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Observation 238867: Agrocybe Fayod

When: 2016-05-16

Collection location: Wilkes-Barre, Pennsylvania, USA [Click for map]

Who: Dave W (Dave W)

Specimen available

Ornamental landscaped area with wood chips, a pine, and an oak. Corner of N. Main St. and W. North St.; campus of King’s College, Wilkes-Barre, PA.


Proposed Names

31% (2)
Recognized by sight
63% (3)
Recognized by sight
28% (1)
Recognized by sight
Based on microscopic features: Lots of caulocystidia.

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= Observer’s choice
= Current consensus


Add Comment
Its a European species.
By: Byrain
2016-05-17 19:09:37 PDT (-0700)

Now found commonly with wood chips on the West Coast, I would not be surprised if it spreads East with transported wood chips. There are some similar looking Agrocybe, but I do not think any of them are known to have such a highly ornamented stipe texture. Given that its not really known from the Eastern US yet I voted only “Could be”. A more certain identification would require some relatively easy microscopic examination following the Agrocybe keys in FAN6, I think you should give it a try it would be a good learning experience. :)

Its pretty easy to see the presence or absence of caulocystidia without a compound microscope, but with A. putaminum its rather exaggerated.

Okay. Observing presence of caulocystidia…
By: Dave W (Dave W)
2016-05-17 19:00:27 PDT (-0700)

does not always require scoping.

I’ll see about using GIMP to modify photos. Not sure how much of a difference it will make. Snapping a photo through one eyepiece of a binocular microscope produces mediocre photo quality.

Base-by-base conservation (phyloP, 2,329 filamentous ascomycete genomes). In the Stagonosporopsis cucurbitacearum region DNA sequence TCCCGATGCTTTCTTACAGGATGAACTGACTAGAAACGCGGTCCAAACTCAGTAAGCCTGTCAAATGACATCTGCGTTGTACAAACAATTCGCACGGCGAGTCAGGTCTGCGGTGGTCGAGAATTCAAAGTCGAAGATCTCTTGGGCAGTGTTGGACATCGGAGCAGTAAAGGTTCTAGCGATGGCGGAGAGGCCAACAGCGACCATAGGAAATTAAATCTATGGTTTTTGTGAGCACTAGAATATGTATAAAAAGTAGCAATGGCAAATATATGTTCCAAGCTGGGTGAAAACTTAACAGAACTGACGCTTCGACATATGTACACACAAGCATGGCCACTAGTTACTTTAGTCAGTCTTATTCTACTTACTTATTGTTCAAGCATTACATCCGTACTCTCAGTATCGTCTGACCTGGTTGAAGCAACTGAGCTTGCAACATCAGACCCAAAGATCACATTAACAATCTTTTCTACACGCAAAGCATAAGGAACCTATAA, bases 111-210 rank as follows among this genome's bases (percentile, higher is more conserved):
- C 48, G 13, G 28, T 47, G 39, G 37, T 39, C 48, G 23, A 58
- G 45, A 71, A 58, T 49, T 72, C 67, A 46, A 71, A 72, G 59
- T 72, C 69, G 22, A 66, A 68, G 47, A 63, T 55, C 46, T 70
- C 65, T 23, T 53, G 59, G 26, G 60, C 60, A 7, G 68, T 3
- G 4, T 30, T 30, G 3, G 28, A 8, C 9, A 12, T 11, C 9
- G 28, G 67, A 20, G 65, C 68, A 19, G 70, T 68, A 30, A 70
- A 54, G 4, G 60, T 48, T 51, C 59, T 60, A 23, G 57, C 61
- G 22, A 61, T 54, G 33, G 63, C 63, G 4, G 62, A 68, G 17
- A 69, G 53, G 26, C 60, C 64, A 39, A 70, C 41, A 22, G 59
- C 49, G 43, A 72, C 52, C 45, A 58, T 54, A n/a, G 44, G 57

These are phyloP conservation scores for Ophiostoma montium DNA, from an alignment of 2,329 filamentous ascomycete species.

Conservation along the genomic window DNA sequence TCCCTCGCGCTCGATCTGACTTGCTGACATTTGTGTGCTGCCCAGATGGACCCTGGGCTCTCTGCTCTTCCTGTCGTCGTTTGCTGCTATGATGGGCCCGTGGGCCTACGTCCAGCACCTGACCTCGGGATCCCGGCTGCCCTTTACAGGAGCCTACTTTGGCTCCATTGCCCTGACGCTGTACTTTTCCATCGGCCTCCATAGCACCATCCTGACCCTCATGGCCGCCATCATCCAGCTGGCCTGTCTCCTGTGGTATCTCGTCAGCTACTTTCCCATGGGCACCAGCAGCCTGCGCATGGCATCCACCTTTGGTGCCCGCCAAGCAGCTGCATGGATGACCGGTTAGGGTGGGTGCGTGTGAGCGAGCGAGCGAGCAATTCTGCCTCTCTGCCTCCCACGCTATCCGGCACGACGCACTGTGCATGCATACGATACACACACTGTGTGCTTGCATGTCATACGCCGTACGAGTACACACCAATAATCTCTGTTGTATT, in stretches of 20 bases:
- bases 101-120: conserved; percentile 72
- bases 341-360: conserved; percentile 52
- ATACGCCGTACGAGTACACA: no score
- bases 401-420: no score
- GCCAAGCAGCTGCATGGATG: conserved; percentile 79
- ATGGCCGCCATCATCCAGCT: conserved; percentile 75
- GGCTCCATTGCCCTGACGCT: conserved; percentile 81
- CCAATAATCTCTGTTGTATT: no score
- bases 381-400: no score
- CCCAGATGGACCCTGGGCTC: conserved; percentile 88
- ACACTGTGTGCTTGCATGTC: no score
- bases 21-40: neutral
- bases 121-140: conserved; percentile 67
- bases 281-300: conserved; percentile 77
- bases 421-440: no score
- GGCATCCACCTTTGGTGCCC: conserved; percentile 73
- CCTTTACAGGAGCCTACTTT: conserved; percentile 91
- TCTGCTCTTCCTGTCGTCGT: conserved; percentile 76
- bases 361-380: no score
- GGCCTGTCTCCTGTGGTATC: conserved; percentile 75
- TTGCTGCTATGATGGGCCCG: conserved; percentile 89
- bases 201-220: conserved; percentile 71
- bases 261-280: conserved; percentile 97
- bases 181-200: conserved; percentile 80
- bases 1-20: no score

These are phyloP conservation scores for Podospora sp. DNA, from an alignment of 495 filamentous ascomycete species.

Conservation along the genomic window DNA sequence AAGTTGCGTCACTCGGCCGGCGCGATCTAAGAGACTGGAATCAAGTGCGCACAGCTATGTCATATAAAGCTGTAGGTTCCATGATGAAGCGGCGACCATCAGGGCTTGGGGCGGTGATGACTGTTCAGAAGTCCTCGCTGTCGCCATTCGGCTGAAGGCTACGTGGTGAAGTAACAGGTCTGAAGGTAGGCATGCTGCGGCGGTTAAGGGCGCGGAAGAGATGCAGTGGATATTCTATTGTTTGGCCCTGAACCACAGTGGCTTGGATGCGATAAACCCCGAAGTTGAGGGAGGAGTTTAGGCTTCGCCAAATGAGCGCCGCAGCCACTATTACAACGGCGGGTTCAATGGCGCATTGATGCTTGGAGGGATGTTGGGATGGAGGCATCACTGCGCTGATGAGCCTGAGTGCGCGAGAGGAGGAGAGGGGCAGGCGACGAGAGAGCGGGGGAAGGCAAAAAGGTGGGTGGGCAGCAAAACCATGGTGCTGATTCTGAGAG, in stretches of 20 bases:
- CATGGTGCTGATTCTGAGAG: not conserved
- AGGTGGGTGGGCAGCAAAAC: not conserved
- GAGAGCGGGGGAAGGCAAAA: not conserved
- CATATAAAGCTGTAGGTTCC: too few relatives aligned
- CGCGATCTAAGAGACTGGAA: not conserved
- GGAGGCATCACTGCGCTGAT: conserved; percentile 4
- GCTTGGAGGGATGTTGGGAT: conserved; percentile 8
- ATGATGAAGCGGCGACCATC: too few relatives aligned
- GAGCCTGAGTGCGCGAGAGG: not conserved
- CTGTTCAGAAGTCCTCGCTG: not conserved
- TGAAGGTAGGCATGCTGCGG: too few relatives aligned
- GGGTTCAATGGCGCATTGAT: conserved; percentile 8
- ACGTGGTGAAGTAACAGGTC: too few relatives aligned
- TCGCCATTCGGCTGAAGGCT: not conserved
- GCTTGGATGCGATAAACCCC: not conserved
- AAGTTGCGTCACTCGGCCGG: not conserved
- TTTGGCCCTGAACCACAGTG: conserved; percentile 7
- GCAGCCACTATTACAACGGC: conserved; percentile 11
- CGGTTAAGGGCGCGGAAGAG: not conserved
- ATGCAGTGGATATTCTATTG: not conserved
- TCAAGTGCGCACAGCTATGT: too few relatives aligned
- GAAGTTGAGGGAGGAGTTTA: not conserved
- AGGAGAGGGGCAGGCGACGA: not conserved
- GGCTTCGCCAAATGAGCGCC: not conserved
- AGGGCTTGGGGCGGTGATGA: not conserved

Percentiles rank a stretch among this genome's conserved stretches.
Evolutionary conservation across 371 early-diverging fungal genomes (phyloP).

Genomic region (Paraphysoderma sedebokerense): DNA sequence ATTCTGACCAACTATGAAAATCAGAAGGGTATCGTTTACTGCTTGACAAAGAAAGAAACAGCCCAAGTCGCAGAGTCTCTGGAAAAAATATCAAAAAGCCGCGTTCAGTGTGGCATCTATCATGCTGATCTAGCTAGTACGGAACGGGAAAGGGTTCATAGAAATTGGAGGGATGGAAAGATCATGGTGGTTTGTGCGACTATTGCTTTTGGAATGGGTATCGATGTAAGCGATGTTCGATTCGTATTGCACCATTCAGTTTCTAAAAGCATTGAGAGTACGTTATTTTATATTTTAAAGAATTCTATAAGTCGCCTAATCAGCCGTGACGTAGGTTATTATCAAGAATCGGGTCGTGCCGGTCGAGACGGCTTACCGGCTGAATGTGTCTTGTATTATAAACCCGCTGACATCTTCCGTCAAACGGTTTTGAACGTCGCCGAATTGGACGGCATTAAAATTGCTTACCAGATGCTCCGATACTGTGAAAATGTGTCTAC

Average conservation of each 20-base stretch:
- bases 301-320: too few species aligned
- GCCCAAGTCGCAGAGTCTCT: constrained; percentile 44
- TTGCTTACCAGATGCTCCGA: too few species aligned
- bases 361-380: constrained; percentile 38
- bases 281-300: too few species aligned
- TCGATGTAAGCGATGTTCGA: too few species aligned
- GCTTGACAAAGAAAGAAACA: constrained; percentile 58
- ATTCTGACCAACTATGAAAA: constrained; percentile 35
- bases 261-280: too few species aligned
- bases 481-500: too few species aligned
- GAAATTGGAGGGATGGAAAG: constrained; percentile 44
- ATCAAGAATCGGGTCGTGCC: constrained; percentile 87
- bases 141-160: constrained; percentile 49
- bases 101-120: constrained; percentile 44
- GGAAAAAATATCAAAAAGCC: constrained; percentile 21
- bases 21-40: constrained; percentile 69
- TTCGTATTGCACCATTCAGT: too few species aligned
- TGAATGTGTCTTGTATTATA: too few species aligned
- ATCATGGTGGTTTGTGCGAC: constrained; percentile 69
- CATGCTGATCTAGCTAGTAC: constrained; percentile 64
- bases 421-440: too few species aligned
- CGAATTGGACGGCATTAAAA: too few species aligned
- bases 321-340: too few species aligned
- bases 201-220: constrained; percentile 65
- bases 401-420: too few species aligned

Thanks for the ID proposal. Not a species name I’m familiar with. Looks like most of the MO putaminum observations are from the west coast.

I have preserved some of this material.

Stem texture
By: Byrain
2016-05-17 17:18:42 PDT (-0700)

The stem is highly grooved which is caused by lots (!) of caulocystidia much like in Agrocybe putaminum. :)

I unfortunately can not make out any useful data from your microscopic images, you should try keying this out yourself. Check your e-mail.

Please do me a favor and crop your microscopic images, at least to remove most of the black borders thanks. A free and powerful program that can do that and much more is gimp.

By: Dave W (Dave W)
2016-05-17 17:03:54 PDT (-0700)

I did not knowingly scope any stipe material (except maybe a little ripped off when I extracted what I thought was only a piece of gill). So I’m wondering about the cystidia being characterized as caulocystidia.

No spore drop thick enough…
By: Dave W (Dave W)
2016-05-17 16:42:04 PDT (-0700)

to determine print color. But, mounted in KOH the spores appear to be brown. Shape (slightly truncate) supports the Agrocybe proposal. Lots of cystidia found along one edge of smash-mounted gill material (which included the edge). So I think they are cheilocystidia. Shapes variable.